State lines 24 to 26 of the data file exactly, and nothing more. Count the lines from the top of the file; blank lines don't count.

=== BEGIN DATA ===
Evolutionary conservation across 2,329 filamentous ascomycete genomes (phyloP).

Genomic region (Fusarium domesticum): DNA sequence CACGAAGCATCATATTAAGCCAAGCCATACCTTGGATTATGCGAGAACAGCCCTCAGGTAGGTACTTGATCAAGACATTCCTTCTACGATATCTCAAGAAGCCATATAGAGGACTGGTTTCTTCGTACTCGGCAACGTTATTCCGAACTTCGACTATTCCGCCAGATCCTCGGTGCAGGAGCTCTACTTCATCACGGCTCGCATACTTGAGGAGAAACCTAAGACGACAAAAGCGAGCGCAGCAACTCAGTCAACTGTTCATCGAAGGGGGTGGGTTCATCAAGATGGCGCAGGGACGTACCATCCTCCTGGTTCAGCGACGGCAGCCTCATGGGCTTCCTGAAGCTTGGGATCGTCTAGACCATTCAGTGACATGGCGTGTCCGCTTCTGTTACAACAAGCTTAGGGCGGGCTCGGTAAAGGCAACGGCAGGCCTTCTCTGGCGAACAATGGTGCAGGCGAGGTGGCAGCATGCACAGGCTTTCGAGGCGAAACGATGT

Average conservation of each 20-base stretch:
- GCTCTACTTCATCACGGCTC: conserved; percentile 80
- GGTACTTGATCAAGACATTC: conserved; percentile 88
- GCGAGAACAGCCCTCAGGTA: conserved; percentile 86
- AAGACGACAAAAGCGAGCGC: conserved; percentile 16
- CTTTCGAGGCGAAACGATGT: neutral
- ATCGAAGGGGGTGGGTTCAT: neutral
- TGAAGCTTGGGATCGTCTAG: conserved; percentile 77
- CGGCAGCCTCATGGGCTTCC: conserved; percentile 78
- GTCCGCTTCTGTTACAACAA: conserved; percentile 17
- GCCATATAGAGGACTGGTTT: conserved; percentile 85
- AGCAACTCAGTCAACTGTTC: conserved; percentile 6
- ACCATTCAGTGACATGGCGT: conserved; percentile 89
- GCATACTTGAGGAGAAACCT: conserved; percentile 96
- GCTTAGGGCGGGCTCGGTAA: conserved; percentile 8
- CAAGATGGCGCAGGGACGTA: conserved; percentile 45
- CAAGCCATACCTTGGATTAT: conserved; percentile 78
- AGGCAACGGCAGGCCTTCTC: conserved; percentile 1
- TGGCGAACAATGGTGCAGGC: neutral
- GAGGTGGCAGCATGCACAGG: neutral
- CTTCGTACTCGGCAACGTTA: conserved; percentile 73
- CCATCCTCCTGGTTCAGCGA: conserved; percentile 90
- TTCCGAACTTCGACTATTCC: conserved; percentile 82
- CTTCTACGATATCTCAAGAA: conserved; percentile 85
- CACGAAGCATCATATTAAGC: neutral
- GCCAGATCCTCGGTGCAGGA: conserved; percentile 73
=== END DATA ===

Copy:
- CCATCCTCCTGGTTCAGCGA: conserved; percentile 90
- TTCCGAACTTCGACTATTCC: conserved; percentile 82
- CTTCTACGATATCTCAAGAA: conserved; percentile 85